The Chicago Manual of Style, Strunk and White’s Elements of Style, most authorities on American English and Canadian English, and some authorities on British English (for example, Oxford University Press and Fowler’s Modern English Usage) recommend the use of the serial comma. Newspaper style guides (such as those published by The New York Times, The Los Angeles Times, the Associated Press, The Times newspaper in the United Kingdom, and the Canadian Press) recommend against it, possibly for economy of space.[18]

In other words, people who are trying to write in the breezy, popular, windy fashion of the 20th century want to avoid the comma and the real reason might well be to save ink. People who have a little more incentive to see people think intelligently want the comma included.

The Economist, which is I usually agree with on basic matters of style tries to walk that Anglican middle way:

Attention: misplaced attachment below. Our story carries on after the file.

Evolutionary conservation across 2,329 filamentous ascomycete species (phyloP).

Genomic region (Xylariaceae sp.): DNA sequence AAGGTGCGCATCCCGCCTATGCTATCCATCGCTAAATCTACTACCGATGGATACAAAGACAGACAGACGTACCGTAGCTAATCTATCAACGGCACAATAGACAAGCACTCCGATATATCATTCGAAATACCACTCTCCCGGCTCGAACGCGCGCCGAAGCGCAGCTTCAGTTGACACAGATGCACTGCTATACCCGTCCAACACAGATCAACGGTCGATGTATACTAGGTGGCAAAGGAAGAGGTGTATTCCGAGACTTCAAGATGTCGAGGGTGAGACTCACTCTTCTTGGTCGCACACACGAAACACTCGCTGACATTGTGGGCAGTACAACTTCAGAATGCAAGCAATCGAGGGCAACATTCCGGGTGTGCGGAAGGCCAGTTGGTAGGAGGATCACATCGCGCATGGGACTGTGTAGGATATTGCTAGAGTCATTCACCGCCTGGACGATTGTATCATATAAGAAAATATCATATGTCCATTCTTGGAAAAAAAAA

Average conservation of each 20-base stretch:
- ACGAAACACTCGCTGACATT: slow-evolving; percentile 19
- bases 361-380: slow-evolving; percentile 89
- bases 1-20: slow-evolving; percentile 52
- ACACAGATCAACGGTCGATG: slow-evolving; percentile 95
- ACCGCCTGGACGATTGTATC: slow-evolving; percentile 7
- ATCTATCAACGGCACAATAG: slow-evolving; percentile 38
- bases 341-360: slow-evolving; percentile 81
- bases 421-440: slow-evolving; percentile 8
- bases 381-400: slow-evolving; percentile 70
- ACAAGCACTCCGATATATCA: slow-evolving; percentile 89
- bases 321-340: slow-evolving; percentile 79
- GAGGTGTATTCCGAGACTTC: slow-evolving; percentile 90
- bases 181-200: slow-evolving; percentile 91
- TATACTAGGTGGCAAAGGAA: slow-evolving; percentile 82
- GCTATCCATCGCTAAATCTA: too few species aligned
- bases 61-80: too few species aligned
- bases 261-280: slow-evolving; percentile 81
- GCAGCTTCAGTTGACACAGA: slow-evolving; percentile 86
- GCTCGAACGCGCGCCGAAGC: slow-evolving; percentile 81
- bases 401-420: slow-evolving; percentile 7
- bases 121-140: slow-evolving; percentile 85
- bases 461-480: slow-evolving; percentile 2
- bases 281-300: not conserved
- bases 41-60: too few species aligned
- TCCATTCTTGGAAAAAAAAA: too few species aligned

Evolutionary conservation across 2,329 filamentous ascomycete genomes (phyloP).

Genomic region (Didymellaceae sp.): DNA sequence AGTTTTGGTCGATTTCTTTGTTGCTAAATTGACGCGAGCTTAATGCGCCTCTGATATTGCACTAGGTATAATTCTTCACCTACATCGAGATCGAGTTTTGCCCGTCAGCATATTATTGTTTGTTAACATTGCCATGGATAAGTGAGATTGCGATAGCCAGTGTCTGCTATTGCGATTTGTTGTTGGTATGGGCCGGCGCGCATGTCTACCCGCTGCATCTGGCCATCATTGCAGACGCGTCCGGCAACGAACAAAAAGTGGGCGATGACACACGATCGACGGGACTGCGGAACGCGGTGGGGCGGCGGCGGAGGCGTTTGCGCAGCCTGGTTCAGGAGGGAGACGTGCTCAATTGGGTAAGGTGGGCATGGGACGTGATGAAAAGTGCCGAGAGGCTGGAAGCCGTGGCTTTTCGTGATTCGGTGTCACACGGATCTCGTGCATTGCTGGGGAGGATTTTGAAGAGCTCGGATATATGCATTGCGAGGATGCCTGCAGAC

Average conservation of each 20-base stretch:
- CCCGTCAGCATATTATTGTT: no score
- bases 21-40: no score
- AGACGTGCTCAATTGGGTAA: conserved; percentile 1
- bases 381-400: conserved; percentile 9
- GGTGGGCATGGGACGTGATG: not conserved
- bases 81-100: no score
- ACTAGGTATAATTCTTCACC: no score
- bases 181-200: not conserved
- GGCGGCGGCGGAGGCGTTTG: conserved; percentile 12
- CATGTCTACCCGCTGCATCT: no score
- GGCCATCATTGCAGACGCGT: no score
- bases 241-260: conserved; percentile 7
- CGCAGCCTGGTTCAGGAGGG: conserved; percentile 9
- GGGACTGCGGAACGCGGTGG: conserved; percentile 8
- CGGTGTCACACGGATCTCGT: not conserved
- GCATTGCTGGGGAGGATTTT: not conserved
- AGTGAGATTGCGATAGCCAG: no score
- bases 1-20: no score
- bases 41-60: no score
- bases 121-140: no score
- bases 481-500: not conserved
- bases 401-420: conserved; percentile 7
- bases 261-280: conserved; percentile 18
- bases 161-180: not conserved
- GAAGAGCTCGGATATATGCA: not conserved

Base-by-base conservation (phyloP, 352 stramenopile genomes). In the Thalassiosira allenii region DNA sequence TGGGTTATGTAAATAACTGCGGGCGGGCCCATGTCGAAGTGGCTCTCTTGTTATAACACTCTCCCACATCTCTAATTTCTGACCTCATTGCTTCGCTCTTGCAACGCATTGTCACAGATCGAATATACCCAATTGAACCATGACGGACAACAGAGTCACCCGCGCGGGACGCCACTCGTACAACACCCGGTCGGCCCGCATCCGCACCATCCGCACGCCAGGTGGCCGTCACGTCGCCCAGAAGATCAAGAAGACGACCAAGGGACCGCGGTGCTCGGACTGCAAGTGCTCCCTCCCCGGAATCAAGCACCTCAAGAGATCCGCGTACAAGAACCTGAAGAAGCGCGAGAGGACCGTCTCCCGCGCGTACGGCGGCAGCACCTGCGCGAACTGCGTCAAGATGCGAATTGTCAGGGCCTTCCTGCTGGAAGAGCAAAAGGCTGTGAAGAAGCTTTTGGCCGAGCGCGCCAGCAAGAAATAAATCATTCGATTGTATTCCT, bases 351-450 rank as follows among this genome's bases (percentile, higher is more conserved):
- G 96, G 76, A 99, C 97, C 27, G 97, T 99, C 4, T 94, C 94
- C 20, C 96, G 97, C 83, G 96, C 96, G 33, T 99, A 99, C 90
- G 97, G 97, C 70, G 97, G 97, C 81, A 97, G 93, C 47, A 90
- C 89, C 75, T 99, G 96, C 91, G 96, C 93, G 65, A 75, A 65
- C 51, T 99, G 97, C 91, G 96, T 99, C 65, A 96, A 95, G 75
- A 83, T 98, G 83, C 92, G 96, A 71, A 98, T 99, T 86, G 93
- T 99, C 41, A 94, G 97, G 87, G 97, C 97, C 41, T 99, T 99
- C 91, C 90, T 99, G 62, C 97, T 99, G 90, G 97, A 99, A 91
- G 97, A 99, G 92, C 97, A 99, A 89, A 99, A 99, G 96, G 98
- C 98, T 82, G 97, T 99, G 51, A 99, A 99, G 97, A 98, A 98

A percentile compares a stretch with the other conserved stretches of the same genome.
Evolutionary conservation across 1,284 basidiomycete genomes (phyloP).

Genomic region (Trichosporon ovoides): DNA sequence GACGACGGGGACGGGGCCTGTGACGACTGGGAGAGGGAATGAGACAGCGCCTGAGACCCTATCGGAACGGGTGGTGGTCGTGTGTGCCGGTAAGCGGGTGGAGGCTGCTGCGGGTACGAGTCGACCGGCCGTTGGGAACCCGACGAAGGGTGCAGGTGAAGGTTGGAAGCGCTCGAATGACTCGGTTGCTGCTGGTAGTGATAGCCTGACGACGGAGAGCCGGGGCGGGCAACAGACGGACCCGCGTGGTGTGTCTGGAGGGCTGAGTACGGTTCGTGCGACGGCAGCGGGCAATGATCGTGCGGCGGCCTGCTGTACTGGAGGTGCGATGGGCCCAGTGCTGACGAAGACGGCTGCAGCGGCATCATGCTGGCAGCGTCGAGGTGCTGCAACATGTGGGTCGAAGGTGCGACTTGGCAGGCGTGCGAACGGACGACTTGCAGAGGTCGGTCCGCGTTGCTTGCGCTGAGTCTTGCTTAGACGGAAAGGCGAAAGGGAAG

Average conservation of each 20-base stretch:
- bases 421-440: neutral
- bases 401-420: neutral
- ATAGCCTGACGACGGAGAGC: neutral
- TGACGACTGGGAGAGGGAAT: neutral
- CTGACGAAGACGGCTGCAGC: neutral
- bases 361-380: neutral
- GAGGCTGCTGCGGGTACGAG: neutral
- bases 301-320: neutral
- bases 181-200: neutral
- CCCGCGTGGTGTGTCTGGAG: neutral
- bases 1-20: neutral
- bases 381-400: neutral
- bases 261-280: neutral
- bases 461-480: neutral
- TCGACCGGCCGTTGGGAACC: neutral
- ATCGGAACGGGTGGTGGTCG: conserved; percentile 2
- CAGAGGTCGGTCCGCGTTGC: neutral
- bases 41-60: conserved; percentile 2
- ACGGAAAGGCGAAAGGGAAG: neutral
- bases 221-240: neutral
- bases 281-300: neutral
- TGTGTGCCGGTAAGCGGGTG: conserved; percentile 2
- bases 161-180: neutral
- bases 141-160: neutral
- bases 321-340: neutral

Do not put a comma before and at the end of a sequence of items unless one of the items includes another and. Thus ‘The doctor suggested an aspirin, half a grapefruit and a cup of broth. But he ordered scrambled eggs, whisky and soda, and a selection from the trolley.’

But the second sentence is precisely the reason it should be included in the first. I’ve been accused of always teaching and maybe that’s true. But if you write after the pattern of the first sentence, the habit of mind that makes the reader more receptive to logical communication is undercut.

A writer should never (in general) direct the reader’s attention to his punctuation. The purpose of writing is always communication of an idea. The punctuation should be as hidden as the letters in each word. By creating a controversy over the serial comma, style guides diminish a little bit more the joy of reading and the freedom with which it can be enjoyed.

The logical relations are only clear in a series when the serial comma is used. When it is not, ambiguity easily arises. On those occasions when ambiguity is not solved by the serial comma, another form of punctuation (parentheses, dash, etc.) or a rearranged sentence offer the easiest solution.